Tag Archives: life



I’ve driven through the mountains in search of you; I’ve crossed boundaries – on land and sea – in pursuit of you.

I’ve seen what you can do to people – build them into more than humans and then cause them to crumble. You’re as dangerous as fire, a threat graver than death but you’re salvation, a fate better than heaven.

I remember the first and the only time we brushed shoulders – in a crowded train, in my crowded brain, you entered and left a lasting impression. I remember the moment our eyes met and I’d realised how inept I was at hiding my feelings.

That day, that time, that moment, I was no longer safe – from feeling incapable at life, having lived so many years in your absence. At the same time, your sheer presence in my life, in my brain and in my heart – harmonized all my thoughts, my dreams and my future and merged them with yours.

Image source: http://www.terapeak.com/worth/aceo-original-art-card-sunset-abstract-fantasy-mountains-painting-signed/361374000506/


Hostel Diaries #1

I choose to write fiction (and will continue to do so) because I love the idea of creating stories that you and I could live but haven’t yet. This blog post and the #1 in the title shows I have another reason to write: I am experiencing new things and meeting new people that are just as spectacular as any fictional characters I have read and written about. I hope you enjoy what follows.


When the decision was made to pursue an MBA, I knew there was a minute chance of staying at home: a big negative of living in Mumbai is that all the institutions here are in high demand. Nevertheless, I found my new home at SCMHRD – roughly about 150 kilometres away in the city of Pune, The Oxford of the East – after working not-especially-hard at the preparatory MBA entrance examinations.

“The course is unforgiving”, “You won’t get room to breathe in the first semester”, “You’ll soon start treasuring 4 hours of sleep” were just some of the tales shared by fellow pursuers of the famed degree and, more importantly, those that had already gotten through it. I knew for a fact that the next 20 months would be demanding, but it wasn’t the lack of sleep or the unforgiving schedule I was worried about – it was the people.

For the first time in my life, I would be staying away from home – I’m not referring to the actual structure that I reside in but the protection of people, places and feelings that surround me. Needless to say, I have lived in a variety of places during my travels or functions but those were all temporary arrangements. This would be something else; this would be shifting home base – and I wasn’t confident in my abilities to handle it.

What exactly went through my mind when the process began, which activities I enjoyed and which ones I didn’t will be shared at a different time. I write this blog post as a celebration of the many relationships I and countless others have formed as part of our #scmhrdxp.


The term ‘Strange bedfellows’, as coined by William Shakespeare, comes to mind every time I walk through the corridors of D-Hostel (the one with First-year boys) and see a few of my classmates smashing buttons and smashing heads over a game of FIFA or when I see a good dozen of them huddled around the unfortunate birthday boy who is moments away from a sore back and hundreds of hugs and wishes. In any other world, these guys would never be friends but as observed in the past six months, they are inseparable.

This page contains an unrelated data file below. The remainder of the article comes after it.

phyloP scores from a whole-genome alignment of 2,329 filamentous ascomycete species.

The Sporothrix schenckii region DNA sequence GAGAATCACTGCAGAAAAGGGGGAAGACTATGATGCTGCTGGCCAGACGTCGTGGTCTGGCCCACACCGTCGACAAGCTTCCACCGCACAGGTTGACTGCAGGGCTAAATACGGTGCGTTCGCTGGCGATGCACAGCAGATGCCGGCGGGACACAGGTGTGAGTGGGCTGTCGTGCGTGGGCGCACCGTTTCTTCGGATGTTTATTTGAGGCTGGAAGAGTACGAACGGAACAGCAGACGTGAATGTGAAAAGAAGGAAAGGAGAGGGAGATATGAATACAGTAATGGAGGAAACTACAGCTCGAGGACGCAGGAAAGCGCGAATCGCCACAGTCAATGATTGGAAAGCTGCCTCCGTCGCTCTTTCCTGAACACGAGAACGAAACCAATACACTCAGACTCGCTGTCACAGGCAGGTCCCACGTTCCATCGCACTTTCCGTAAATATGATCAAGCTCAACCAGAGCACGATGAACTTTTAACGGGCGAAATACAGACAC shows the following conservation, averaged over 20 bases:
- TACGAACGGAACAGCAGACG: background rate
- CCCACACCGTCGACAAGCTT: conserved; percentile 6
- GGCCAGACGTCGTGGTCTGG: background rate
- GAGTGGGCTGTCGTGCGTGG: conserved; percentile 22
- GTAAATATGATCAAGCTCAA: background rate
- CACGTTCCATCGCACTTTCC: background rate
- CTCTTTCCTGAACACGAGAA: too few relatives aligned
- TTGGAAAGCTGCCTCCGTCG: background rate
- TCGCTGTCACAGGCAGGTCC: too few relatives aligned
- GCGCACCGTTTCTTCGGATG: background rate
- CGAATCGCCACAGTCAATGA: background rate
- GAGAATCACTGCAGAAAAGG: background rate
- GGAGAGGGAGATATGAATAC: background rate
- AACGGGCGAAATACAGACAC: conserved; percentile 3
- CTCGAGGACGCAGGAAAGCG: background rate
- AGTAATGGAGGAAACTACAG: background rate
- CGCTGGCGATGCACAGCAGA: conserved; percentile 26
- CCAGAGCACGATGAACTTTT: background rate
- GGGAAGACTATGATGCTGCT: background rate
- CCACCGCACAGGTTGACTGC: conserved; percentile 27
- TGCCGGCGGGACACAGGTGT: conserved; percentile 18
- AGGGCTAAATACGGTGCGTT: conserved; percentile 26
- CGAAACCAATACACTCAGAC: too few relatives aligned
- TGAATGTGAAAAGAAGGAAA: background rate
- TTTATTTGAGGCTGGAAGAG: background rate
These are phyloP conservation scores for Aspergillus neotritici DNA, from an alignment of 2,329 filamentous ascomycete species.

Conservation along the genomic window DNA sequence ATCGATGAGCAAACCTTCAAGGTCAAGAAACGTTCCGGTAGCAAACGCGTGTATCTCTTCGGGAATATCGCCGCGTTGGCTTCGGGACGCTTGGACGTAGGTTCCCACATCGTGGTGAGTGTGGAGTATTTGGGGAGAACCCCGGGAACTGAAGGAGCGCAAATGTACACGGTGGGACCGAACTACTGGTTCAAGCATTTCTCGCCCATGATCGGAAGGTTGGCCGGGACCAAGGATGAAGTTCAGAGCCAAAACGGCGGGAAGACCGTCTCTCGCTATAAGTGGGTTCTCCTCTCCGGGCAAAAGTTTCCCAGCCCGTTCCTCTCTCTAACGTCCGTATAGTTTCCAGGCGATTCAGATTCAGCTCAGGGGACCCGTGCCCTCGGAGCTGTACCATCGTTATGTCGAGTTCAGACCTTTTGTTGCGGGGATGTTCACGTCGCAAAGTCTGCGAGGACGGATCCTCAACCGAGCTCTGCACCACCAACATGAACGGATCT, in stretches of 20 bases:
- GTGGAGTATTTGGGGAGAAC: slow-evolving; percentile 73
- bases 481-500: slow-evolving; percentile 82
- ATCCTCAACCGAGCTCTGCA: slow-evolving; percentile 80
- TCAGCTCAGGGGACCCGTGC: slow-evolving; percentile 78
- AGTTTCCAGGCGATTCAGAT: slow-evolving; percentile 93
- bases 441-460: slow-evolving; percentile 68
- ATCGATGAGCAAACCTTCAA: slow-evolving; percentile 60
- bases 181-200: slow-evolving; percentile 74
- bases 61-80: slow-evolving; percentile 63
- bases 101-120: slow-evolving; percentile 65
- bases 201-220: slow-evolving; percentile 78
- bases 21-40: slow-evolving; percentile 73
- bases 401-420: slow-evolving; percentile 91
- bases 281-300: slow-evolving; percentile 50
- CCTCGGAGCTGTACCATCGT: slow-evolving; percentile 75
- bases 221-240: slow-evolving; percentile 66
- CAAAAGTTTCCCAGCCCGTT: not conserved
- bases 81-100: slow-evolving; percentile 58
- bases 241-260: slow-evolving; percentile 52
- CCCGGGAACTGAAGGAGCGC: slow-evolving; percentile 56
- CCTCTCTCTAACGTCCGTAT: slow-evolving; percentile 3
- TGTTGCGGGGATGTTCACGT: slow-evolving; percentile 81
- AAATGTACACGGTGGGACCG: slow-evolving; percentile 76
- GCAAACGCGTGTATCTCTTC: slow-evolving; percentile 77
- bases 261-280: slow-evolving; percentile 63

The women do not fit this narrative. They are still carefully colouring within the lines, not trying to step on anyone’s shoes or trying anything different. There are few weird friendships, yes, but largely, you can place these girls into various compartments and every compartment probably has a secret handshake and BFF group on Whatsapp. However, who hangs out with who in their hostel rooms is anybody’s guess; all I get to see are the many factions taking rounds of the campus, with the rest being conjecture.

I’m comfortable speaking about the Boys’ Hostel because I live and breathe in it (sometimes wishing I didn’t have to breathe in it). Coming back to Day 1: As someone who finds it difficult initiating meaningful conversation with strangers, I thought I would have to spend most of the first month looking up at the sky and discussing weather trends. I haven’t looked at the weather forecast once since joining as the boys’ hostel was brimming with conversations and handshakes during individual first meetings. As things go, I’m close friends with some, enjoy the company of some more and don’t mind being in the same room as the rest, but there’s a sense of camaraderie and understanding with my hostel-mates that I wouldn’t have bet on, before walking into the college.

I speak about this now, after about six months of silent observation for two reasons:

  1. I’ve only just gotten the time and motivation to write and update my blog
  2. My Facebook newsfeed is full of odd couples travelling to various parts of the country

The second point is the beauty of the D-Hostel – you see two guys renting bikes and riding their way to Goa, you see five of them boarding a bus to Bangalore on a moment’s notice with no bookings and, most surprising of them all, you see two classmates who seem to have nothing in common enjoying Arthur Lake, Bhandardara.

There is something about hostel life that makes you dependent on the people around you: It could be the limited resources or the realization that you are stuck with this bunch for 20 months. Or it could simply be that you learn that people who differ from the normal bunch of folks you hang around aren’t alien or weird; in fact, they’re unique and special.

Here’s to another 1 and 1/2 years of 2AM celebrations!

Hello from the other side!

We’re in the middle of February already? Why didn’t someone wake me up?

Over November and December of the previous year and the first 40 days of this one, I’ve been trying to get into a B-School; I’ve been brushing up on my quantitative analysis by watching re-runs of Numb3rs, improving my logical reasoning by binge-watching Elementary and maintaining my verbal ability by avoiding any sort of reality shows. The attention that this attempt at furthering my academic career has demanded, has unfortunately taken a toll on this blog. I started ‘Ruminations’ – as it is lovingly known to its non-existent fans – with the hope that nothing would force it to go inactive for an extended period of time.